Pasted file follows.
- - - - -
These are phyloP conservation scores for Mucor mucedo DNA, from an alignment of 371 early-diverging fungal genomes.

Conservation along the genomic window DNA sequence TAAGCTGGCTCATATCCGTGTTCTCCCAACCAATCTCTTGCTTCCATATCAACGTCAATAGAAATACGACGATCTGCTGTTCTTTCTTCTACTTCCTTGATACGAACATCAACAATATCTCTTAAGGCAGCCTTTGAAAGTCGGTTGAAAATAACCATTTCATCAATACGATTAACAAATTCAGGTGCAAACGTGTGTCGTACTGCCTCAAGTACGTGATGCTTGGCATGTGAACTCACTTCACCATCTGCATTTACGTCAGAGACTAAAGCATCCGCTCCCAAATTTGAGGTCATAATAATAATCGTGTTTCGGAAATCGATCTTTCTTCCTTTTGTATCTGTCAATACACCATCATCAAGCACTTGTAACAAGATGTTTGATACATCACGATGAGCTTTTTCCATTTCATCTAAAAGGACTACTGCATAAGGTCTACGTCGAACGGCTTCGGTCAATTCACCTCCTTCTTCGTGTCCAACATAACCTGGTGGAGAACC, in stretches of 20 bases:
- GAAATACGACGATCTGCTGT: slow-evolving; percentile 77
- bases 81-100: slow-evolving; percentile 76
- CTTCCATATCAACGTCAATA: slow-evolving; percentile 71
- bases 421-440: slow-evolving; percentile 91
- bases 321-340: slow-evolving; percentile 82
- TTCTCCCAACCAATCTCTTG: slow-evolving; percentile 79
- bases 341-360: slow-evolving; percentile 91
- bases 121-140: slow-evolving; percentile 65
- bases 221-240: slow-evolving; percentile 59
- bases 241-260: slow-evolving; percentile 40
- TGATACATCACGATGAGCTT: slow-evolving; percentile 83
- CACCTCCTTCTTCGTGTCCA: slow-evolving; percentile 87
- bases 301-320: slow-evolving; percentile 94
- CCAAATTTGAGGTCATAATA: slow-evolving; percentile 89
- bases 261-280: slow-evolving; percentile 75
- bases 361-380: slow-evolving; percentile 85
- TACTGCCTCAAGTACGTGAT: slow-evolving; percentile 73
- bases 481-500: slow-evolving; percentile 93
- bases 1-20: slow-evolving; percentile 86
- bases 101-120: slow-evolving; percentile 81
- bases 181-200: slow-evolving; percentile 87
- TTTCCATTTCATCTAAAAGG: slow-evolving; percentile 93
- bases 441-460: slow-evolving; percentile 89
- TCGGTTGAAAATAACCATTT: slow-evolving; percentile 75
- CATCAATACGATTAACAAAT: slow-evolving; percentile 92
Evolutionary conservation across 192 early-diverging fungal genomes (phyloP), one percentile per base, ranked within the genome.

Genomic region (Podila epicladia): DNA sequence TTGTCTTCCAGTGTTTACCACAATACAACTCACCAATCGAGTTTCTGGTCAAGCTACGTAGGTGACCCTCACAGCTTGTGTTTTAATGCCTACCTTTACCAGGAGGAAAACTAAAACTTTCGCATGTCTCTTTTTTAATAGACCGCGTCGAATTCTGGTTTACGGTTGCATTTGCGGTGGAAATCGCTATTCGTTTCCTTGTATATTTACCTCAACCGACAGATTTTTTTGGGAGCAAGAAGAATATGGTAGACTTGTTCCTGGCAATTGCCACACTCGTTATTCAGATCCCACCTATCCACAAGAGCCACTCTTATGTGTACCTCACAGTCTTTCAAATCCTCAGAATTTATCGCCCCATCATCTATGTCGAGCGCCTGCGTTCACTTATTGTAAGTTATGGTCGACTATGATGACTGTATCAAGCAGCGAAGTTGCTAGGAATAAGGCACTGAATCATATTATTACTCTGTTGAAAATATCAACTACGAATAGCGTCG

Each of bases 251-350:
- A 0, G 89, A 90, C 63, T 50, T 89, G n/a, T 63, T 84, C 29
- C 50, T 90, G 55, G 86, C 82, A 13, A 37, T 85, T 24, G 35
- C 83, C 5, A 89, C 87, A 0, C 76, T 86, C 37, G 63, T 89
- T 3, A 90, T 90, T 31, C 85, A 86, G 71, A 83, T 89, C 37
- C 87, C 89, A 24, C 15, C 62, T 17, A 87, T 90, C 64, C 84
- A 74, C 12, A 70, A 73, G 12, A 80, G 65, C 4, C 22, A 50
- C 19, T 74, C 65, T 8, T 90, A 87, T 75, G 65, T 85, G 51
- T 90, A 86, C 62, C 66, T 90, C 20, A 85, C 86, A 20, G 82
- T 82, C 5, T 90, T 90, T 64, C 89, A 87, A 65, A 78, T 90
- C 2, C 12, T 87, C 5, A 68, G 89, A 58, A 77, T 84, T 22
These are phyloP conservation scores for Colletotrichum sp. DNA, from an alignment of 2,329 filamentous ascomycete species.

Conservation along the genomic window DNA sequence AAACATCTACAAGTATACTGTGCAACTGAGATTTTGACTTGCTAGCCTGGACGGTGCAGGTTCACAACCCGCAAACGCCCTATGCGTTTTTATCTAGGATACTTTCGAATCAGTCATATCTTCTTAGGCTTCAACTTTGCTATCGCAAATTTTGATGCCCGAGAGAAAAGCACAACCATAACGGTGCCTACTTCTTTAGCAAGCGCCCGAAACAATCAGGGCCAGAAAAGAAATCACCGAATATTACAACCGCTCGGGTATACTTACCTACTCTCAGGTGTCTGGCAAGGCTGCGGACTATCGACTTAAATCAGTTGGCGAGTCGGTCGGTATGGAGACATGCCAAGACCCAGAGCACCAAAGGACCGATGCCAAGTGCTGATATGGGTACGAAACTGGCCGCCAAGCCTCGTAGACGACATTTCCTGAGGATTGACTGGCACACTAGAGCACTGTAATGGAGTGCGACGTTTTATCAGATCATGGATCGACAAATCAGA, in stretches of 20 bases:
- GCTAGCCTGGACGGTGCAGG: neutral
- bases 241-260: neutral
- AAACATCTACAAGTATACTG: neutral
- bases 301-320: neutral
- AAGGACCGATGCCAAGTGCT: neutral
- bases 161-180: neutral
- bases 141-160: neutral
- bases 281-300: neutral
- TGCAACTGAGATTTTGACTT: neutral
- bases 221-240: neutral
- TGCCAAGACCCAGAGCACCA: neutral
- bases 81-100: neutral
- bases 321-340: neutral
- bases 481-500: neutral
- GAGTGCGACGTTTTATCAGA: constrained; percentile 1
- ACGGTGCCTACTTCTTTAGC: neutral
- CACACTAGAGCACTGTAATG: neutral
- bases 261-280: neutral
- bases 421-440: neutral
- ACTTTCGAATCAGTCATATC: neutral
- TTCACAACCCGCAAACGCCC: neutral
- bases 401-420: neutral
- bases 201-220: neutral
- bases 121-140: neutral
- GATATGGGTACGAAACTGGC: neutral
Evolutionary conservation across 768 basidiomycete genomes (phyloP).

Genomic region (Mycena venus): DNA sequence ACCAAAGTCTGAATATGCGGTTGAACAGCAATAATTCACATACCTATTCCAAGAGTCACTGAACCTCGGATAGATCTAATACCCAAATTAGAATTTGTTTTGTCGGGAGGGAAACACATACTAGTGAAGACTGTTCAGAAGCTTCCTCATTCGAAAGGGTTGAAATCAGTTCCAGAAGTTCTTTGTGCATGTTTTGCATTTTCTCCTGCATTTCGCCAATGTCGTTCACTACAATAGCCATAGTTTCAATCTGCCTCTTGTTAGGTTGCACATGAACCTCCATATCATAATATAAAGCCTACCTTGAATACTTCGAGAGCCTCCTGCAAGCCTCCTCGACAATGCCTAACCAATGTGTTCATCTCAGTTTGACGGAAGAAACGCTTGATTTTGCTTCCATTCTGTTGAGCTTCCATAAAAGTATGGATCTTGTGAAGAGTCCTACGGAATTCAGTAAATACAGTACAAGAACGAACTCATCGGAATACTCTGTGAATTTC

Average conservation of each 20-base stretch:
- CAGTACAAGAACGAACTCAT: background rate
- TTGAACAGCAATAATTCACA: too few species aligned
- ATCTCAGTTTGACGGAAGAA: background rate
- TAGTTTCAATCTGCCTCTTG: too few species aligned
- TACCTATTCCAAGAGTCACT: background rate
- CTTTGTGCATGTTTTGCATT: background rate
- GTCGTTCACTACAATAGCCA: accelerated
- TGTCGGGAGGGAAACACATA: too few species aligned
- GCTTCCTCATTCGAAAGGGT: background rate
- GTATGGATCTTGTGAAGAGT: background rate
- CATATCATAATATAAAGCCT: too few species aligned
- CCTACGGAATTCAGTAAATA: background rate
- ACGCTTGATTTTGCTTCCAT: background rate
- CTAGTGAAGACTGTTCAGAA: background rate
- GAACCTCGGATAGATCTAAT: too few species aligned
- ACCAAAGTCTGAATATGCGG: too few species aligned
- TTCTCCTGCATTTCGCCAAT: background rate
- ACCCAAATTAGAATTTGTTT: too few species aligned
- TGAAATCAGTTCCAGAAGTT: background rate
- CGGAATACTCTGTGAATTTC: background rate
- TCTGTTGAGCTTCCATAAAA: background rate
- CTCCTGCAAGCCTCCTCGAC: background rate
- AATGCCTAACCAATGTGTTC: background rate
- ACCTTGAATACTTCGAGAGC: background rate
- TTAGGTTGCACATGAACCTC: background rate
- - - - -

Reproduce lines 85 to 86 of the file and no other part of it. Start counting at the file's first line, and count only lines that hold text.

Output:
- GAACCTCGGATAGATCTAAT: too few species aligned
- ACCAAAGTCTGAATATGCGG: too few species aligned